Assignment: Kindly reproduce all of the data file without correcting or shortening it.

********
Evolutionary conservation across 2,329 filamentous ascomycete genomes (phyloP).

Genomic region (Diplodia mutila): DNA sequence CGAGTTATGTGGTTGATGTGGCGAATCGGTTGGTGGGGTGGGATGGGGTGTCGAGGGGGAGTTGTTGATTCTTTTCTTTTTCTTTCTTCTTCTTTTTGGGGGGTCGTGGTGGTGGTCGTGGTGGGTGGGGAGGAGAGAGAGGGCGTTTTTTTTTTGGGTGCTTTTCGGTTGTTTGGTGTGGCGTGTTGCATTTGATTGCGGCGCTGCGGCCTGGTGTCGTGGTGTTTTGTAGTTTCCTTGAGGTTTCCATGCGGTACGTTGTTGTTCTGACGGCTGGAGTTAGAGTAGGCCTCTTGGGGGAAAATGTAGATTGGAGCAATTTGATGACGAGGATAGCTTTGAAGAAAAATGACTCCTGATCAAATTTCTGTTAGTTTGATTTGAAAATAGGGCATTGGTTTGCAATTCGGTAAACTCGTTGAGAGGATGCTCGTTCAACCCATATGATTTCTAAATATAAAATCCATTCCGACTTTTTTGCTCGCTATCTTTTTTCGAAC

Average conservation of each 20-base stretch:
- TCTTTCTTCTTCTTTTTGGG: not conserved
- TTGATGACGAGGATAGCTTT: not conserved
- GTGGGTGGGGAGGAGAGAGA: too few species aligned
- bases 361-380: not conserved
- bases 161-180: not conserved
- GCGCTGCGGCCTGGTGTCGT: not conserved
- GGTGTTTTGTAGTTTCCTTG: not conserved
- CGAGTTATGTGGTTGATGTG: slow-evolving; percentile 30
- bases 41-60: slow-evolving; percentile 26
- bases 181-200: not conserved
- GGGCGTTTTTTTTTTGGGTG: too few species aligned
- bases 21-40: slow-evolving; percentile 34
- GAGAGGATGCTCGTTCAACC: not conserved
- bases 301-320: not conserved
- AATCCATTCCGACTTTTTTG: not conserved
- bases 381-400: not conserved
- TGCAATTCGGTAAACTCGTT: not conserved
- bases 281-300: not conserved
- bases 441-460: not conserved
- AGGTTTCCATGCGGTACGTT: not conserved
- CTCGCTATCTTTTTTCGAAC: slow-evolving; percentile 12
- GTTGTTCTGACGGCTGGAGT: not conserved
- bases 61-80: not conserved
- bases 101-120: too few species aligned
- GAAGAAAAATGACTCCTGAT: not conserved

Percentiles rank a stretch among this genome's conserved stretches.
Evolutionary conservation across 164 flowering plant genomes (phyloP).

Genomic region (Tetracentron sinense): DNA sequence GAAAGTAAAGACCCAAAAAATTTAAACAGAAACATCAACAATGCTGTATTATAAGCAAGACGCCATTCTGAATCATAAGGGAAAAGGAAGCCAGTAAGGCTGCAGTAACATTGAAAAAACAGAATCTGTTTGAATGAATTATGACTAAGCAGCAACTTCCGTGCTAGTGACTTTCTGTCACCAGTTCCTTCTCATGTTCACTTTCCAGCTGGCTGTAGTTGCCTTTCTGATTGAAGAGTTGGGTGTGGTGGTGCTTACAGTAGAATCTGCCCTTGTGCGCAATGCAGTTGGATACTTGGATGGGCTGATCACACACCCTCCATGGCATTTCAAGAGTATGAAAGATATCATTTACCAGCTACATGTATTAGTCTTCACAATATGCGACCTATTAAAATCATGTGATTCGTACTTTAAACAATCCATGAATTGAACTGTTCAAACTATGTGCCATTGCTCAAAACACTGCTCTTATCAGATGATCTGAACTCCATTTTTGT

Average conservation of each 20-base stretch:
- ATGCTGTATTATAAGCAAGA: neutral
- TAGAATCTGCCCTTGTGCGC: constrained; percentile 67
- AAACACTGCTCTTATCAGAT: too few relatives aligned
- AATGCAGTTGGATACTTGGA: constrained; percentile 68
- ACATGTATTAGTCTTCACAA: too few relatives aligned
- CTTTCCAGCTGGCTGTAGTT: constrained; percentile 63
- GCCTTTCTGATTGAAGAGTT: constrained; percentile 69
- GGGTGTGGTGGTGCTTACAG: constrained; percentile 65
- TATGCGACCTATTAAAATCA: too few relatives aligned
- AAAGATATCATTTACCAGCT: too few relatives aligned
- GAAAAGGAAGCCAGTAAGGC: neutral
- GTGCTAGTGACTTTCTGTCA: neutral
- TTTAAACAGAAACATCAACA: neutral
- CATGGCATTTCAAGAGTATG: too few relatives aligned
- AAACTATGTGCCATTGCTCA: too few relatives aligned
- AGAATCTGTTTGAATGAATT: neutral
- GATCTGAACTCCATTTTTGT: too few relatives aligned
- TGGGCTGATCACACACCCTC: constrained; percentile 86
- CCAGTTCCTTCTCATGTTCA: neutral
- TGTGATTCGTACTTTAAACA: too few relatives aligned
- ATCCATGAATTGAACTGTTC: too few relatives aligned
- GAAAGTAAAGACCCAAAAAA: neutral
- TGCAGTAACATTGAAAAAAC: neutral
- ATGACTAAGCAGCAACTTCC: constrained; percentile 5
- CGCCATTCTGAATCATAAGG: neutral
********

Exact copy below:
Evolutionary conservation across 2,329 filamentous ascomycete genomes (phyloP).

Genomic region (Diplodia mutila): DNA sequence CGAGTTATGTGGTTGATGTGGCGAATCGGTTGGTGGGGTGGGATGGGGTGTCGAGGGGGAGTTGTTGATTCTTTTCTTTTTCTTTCTTCTTCTTTTTGGGGGGTCGTGGTGGTGGTCGTGGTGGGTGGGGAGGAGAGAGAGGGCGTTTTTTTTTTGGGTGCTTTTCGGTTGTTTGGTGTGGCGTGTTGCATTTGATTGCGGCGCTGCGGCCTGGTGTCGTGGTGTTTTGTAGTTTCCTTGAGGTTTCCATGCGGTACGTTGTTGTTCTGACGGCTGGAGTTAGAGTAGGCCTCTTGGGGGAAAATGTAGATTGGAGCAATTTGATGACGAGGATAGCTTTGAAGAAAAATGACTCCTGATCAAATTTCTGTTAGTTTGATTTGAAAATAGGGCATTGGTTTGCAATTCGGTAAACTCGTTGAGAGGATGCTCGTTCAACCCATATGATTTCTAAATATAAAATCCATTCCGACTTTTTTGCTCGCTATCTTTTTTCGAAC

Average conservation of each 20-base stretch:
- TCTTTCTTCTTCTTTTTGGG: not conserved
- TTGATGACGAGGATAGCTTT: not conserved
- GTGGGTGGGGAGGAGAGAGA: too few species aligned
- bases 361-380: not conserved
- bases 161-180: not conserved
- GCGCTGCGGCCTGGTGTCGT: not conserved
- GGTGTTTTGTAGTTTCCTTG: not conserved
- CGAGTTATGTGGTTGATGTG: slow-evolving; percentile 30
- bases 41-60: slow-evolving; percentile 26
- bases 181-200: not conserved
- GGGCGTTTTTTTTTTGGGTG: too few species aligned
- bases 21-40: slow-evolving; percentile 34
- GAGAGGATGCTCGTTCAACC: not conserved
- bases 301-320: not conserved
- AATCCATTCCGACTTTTTTG: not conserved
- bases 381-400: not conserved
- TGCAATTCGGTAAACTCGTT: not conserved
- bases 281-300: not conserved
- bases 441-460: not conserved
- AGGTTTCCATGCGGTACGTT: not conserved
- CTCGCTATCTTTTTTCGAAC: slow-evolving; percentile 12
- GTTGTTCTGACGGCTGGAGT: not conserved
- bases 61-80: not conserved
- bases 101-120: too few species aligned
- GAAGAAAAATGACTCCTGAT: not conserved

Percentiles rank a stretch among this genome's conserved stretches.
Evolutionary conservation across 164 flowering plant genomes (phyloP).

Genomic region (Tetracentron sinense): DNA sequence GAAAGTAAAGACCCAAAAAATTTAAACAGAAACATCAACAATGCTGTATTATAAGCAAGACGCCATTCTGAATCATAAGGGAAAAGGAAGCCAGTAAGGCTGCAGTAACATTGAAAAAACAGAATCTGTTTGAATGAATTATGACTAAGCAGCAACTTCCGTGCTAGTGACTTTCTGTCACCAGTTCCTTCTCATGTTCACTTTCCAGCTGGCTGTAGTTGCCTTTCTGATTGAAGAGTTGGGTGTGGTGGTGCTTACAGTAGAATCTGCCCTTGTGCGCAATGCAGTTGGATACTTGGATGGGCTGATCACACACCCTCCATGGCATTTCAAGAGTATGAAAGATATCATTTACCAGCTACATGTATTAGTCTTCACAATATGCGACCTATTAAAATCATGTGATTCGTACTTTAAACAATCCATGAATTGAACTGTTCAAACTATGTGCCATTGCTCAAAACACTGCTCTTATCAGATGATCTGAACTCCATTTTTGT

Average conservation of each 20-base stretch:
- ATGCTGTATTATAAGCAAGA: neutral
- TAGAATCTGCCCTTGTGCGC: constrained; percentile 67
- AAACACTGCTCTTATCAGAT: too few relatives aligned
- AATGCAGTTGGATACTTGGA: constrained; percentile 68
- ACATGTATTAGTCTTCACAA: too few relatives aligned
- CTTTCCAGCTGGCTGTAGTT: constrained; percentile 63
- GCCTTTCTGATTGAAGAGTT: constrained; percentile 69
- GGGTGTGGTGGTGCTTACAG: constrained; percentile 65
- TATGCGACCTATTAAAATCA: too few relatives aligned
- AAAGATATCATTTACCAGCT: too few relatives aligned
- GAAAAGGAAGCCAGTAAGGC: neutral
- GTGCTAGTGACTTTCTGTCA: neutral
- TTTAAACAGAAACATCAACA: neutral
- CATGGCATTTCAAGAGTATG: too few relatives aligned
- AAACTATGTGCCATTGCTCA: too few relatives aligned
- AGAATCTGTTTGAATGAATT: neutral
- GATCTGAACTCCATTTTTGT: too few relatives aligned
- TGGGCTGATCACACACCCTC: constrained; percentile 86
- CCAGTTCCTTCTCATGTTCA: neutral
- TGTGATTCGTACTTTAAACA: too few relatives aligned
- ATCCATGAATTGAACTGTTC: too few relatives aligned
- GAAAGTAAAGACCCAAAAAA: neutral
- TGCAGTAACATTGAAAAAAC: neutral
- ATGACTAAGCAGCAACTTCC: constrained; percentile 5
- CGCCATTCTGAATCATAAGG: neutral